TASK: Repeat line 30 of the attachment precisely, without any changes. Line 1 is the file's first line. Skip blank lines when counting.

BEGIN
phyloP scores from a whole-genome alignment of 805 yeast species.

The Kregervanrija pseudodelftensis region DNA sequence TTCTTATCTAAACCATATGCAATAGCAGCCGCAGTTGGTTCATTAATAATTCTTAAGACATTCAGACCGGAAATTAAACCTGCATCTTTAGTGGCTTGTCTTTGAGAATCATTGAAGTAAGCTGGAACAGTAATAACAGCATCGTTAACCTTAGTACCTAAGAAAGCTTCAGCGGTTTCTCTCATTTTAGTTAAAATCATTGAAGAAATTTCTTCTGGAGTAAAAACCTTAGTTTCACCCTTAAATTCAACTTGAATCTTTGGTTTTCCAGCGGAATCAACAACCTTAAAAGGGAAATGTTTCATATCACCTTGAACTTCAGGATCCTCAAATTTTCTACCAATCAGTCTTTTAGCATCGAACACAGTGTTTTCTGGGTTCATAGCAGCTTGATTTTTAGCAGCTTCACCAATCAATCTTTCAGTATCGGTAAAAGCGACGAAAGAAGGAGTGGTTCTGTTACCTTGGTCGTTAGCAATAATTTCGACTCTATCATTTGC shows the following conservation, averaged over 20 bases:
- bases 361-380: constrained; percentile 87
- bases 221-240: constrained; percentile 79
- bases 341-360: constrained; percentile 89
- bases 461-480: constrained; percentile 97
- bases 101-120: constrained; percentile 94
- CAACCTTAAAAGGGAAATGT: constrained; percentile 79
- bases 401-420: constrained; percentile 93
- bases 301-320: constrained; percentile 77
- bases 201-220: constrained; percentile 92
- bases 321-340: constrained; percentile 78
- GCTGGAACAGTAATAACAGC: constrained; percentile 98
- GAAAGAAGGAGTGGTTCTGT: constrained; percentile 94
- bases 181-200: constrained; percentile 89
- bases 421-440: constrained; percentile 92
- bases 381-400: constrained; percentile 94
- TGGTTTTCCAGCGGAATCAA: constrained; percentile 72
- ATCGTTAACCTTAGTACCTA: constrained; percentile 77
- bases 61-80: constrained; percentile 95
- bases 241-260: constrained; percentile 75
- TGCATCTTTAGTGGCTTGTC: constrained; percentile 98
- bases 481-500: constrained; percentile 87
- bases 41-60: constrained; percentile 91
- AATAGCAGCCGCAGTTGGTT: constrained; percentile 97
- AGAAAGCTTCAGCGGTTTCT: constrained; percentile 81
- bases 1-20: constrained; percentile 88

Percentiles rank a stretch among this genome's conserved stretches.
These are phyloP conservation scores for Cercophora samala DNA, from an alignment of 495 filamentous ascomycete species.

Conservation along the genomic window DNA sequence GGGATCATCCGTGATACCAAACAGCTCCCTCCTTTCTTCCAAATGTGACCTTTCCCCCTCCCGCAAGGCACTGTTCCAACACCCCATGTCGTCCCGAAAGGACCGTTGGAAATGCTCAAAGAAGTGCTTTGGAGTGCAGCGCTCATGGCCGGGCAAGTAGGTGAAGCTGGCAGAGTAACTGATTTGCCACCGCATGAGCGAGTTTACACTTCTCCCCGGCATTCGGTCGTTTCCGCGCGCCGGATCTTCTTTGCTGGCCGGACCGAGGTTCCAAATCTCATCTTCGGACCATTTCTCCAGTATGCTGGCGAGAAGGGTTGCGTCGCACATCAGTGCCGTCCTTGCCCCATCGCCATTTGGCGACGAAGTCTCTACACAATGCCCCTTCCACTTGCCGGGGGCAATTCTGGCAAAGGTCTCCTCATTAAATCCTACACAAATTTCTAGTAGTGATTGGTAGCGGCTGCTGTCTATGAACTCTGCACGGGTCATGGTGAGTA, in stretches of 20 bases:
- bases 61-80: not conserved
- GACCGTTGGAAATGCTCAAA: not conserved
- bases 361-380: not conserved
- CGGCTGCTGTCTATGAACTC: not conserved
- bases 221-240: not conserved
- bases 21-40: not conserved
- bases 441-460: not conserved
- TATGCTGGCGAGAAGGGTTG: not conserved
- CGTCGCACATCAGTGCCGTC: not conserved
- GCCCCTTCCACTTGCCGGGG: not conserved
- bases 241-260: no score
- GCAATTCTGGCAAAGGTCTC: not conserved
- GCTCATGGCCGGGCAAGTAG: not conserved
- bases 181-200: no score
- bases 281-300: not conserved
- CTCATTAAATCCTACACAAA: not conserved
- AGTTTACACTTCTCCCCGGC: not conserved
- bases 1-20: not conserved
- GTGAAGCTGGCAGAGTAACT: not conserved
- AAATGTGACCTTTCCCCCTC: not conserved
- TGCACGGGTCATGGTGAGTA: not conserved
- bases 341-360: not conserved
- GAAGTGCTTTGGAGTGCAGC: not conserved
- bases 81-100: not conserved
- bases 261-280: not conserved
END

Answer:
Conservation along the genomic window DNA sequence GGGATCATCCGTGATACCAAACAGCTCCCTCCTTTCTTCCAAATGTGACCTTTCCCCCTCCCGCAAGGCACTGTTCCAACACCCCATGTCGTCCCGAAAGGACCGTTGGAAATGCTCAAAGAAGTGCTTTGGAGTGCAGCGCTCATGGCCGGGCAAGTAGGTGAAGCTGGCAGAGTAACTGATTTGCCACCGCATGAGCGAGTTTACACTTCTCCCCGGCATTCGGTCGTTTCCGCGCGCCGGATCTTCTTTGCTGGCCGGACCGAGGTTCCAAATCTCATCTTCGGACCATTTCTCCAGTATGCTGGCGAGAAGGGTTGCGTCGCACATCAGTGCCGTCCTTGCCCCATCGCCATTTGGCGACGAAGTCTCTACACAATGCCCCTTCCACTTGCCGGGGGCAATTCTGGCAAAGGTCTCCTCATTAAATCCTACACAAATTTCTAGTAGTGATTGGTAGCGGCTGCTGTCTATGAACTCTGCACGGGTCATGGTGAGTA, in stretches of 20 bases: